Now, add to this the higher taxes, social security withholding, and medicare ... all of which have exceeded the inflation rate (and don't let anyone BS you into believing it hasn't), means that the net spending power of your income has declined dramatically over the past 30+ years.

Now around about that same time frame, my step father worked for one of the US Government agencies earning roughly in the 50-60K range, and at the time, that was very good money, but not even close to RICH & Wealthy .... but adjusted for inflation, that comes out to around $200+K now. The house he purchased then at $50,000 appraised for $480,000 in 2004-5 even though the adjusted for inflation value would have only dictated a $155,000 figure ... 3 times the inflation rate!! By the time he retired in the late 90's, his income may have doubled, yet his house increased by 6-8 fold. What does that tell you?

Now if you are following me here ... this is where it gets real hairy ... if you take a Quarter ... 25 cents ... from say 1964 (the last 90% silver Quarter) that 25 cents equates to $1.76 in 2010 value. But guess what? Today's melt value of that sliver quarter is about $3.70 which is again more than double the published inflation rate ....

So what does that all mean? It means very simply, that the value of your money is worth about half of what it's claimed to be worth, even after being adjusted for inflation .... and all it takes is to actually look at the historical costs of items like cars, and houses and health care costs from the late 60's to today, and also the median incomes. You see that the purchasing power has indeed declined. And this is a result of the devaluation of the currency (a hidden tax).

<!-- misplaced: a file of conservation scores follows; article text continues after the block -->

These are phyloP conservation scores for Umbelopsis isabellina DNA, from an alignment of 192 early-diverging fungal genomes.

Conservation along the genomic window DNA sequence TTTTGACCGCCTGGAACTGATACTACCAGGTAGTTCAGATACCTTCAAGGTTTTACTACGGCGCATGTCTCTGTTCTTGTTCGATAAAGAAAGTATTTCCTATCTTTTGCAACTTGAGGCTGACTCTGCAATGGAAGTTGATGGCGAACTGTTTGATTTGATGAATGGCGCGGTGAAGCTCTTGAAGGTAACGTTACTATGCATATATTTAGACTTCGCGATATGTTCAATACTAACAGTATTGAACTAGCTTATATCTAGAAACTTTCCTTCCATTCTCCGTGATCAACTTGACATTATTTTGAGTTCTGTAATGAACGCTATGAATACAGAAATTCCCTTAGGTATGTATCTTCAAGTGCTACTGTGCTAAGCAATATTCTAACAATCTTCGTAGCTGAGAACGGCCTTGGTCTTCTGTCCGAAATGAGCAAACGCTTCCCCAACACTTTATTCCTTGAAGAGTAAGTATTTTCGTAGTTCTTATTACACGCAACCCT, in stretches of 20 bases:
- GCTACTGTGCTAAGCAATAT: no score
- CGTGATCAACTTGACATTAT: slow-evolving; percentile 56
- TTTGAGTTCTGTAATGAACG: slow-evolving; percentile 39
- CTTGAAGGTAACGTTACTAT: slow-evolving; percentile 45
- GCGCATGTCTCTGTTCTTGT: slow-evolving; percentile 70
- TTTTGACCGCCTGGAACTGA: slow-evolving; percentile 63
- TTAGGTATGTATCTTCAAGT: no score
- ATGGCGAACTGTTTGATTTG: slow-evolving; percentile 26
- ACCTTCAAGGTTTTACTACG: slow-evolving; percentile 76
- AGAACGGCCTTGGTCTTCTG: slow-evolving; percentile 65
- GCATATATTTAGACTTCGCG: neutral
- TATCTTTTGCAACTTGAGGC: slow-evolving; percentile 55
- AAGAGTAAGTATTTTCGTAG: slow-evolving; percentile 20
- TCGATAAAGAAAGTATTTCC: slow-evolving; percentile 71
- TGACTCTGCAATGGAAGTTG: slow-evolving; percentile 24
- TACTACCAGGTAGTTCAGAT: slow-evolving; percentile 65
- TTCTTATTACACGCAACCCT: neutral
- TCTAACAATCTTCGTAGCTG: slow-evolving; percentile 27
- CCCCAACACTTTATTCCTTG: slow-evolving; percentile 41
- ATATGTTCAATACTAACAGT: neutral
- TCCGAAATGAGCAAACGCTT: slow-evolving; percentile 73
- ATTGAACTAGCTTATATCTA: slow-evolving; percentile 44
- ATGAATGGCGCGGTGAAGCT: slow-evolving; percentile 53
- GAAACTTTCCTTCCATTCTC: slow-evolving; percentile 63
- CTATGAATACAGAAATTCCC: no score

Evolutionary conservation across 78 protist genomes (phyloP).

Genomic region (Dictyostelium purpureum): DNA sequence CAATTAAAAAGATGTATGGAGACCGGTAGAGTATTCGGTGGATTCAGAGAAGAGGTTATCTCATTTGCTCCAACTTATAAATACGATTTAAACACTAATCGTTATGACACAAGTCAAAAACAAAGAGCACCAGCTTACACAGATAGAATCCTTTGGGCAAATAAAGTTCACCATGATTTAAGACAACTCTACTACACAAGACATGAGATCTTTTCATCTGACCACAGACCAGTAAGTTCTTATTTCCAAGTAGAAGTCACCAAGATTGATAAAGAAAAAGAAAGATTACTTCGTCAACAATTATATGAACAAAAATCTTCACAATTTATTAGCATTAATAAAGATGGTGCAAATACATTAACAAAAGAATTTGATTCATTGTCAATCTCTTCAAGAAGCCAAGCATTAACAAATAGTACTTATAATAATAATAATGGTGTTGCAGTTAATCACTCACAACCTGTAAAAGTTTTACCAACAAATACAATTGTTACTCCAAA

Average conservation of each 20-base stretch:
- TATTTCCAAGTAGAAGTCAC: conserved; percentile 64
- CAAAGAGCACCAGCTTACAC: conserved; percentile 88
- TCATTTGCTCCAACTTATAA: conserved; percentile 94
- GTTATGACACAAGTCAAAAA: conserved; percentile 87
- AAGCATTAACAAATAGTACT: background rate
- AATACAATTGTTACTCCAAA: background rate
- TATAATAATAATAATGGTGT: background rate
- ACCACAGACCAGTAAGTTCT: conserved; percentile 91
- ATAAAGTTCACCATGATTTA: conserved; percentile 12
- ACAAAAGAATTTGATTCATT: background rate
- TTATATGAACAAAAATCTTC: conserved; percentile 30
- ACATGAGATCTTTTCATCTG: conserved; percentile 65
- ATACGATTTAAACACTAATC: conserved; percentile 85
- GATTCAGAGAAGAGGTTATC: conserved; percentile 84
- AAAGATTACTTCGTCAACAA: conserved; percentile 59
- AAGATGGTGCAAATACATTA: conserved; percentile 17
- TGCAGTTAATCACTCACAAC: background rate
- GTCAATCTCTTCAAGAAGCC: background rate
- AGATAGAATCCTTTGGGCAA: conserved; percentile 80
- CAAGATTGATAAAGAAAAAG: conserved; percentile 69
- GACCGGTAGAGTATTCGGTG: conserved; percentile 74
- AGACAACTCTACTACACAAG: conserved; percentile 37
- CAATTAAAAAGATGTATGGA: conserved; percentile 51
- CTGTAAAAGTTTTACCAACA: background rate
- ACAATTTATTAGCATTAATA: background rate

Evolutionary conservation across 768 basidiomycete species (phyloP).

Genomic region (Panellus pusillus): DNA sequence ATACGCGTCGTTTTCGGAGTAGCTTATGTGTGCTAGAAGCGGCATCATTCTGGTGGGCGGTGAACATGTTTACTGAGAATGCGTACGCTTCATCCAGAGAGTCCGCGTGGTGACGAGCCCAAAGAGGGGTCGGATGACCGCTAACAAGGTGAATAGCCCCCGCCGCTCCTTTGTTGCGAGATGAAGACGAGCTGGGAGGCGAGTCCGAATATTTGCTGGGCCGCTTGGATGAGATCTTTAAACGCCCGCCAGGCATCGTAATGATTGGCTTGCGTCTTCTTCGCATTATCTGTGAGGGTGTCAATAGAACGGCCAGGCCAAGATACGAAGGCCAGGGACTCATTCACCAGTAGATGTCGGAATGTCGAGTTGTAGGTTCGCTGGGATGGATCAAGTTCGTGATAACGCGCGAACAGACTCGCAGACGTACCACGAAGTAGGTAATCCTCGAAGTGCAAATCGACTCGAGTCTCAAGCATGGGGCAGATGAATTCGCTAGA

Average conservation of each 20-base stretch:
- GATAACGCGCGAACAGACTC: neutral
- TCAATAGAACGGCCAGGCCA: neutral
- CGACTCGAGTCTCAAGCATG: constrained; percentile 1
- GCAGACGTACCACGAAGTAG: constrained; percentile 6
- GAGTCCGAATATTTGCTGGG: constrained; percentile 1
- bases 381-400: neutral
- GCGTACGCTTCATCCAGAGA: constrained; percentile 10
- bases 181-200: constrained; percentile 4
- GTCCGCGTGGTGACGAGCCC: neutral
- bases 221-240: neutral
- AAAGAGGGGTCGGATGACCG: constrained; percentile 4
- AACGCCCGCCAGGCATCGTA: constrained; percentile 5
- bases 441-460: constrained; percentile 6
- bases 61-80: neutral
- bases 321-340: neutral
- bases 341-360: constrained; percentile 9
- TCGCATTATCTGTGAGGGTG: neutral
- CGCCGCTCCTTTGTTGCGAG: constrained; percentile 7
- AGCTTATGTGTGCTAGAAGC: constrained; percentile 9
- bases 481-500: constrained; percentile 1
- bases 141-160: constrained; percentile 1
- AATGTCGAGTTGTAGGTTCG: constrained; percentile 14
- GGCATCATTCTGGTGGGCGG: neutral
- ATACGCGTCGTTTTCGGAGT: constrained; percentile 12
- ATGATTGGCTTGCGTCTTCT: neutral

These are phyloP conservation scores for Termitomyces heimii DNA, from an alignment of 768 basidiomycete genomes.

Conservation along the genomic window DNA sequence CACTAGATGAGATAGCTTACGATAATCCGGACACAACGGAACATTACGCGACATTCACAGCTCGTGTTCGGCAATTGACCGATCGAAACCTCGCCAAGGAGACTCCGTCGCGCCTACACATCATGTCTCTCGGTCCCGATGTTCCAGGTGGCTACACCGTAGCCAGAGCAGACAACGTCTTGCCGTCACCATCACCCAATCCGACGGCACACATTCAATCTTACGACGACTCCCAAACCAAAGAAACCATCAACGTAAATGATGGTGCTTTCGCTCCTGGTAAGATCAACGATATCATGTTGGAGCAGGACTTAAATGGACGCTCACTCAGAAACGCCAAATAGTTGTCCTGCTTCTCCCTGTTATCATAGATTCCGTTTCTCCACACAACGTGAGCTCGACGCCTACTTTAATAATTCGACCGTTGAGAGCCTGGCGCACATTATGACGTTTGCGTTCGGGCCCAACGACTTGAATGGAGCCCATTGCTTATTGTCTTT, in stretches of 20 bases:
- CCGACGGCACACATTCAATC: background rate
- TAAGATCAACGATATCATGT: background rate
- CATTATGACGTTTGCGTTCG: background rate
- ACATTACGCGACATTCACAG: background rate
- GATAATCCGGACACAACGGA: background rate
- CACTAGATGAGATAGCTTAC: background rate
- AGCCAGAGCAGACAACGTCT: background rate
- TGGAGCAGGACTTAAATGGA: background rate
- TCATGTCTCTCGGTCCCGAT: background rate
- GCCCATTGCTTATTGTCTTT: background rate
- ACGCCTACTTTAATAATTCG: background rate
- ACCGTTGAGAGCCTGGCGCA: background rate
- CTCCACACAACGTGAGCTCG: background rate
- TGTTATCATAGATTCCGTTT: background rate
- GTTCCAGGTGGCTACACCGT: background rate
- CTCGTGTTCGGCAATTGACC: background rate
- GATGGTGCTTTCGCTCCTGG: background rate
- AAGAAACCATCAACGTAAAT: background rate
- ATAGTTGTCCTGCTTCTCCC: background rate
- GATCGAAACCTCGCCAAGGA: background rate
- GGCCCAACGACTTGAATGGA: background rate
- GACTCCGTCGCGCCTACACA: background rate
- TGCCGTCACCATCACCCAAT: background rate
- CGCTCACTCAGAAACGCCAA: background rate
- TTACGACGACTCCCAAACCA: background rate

So when it comes to buying power, there has been a continuous decline that doubles the the inflation rates admitted .. which is why the middle class really doesn't exist for all practical purposes today.

There are the ultra wealthy, and the rest. The $250kers are just at the higher end of that rest of us, and they are the last of the upper middle class, and the next in line to fall ... apparently, much to delight of many who think that they are members of the Wealthy Club, and must fall for the sake of everyone.

I suppose this proves that indeed, misery loves company.

And so does Elizabeth Warren!!




YouTube - The Coming Collapse of the Middle Class
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Old 04-08-2011, 09:25 AM
 
Location: NE CT
1,496 posts, read 3,387,396 times
Reputation: 718
Quote:
Originally Posted by workingclasshero View Post
because actual COSTS have doubled

you understand when you pay a doctor $100, that its not $100 just going into the doctors pocket

he/she has to pay:
mortgage/rent
office help (nurse/receptionist/billing clerk)
supplies
ELECTRICAL BILL
taxes


you understand the AVERAGE hospital spends 430,000 dollars a MONTH on ELECTRICITY ALONE...that's 5,160,000 (5.1 million) a year just in electric costs...not to mention custodial costs, food costs, laundry costs, sanitation costs, staff costs, etc



get off your high horse..its not about profit (which every business NEEDS to make at least a little, otherwise they will shut thier doors)

you realize how many hospitals have GONE OUT OF BUSINESS because they cant make a profit enough to stay affloat...and the government is a good part of the problem

WCH;

You missed the biggest expense for Dr's today. MALPRACTRICE INSURANCE This cost drives many Dr's out of practice and shoves them into working in Labs or other institutions that cover their insurance if the screw up. The Ghost seems to think it's all rolling in money for Dr's.

If the Government would get out of the way, and get serious about tort reform, then Dr's could go back into family practice and keep the costs down so most people could afford to see them without taking out a loan to do it.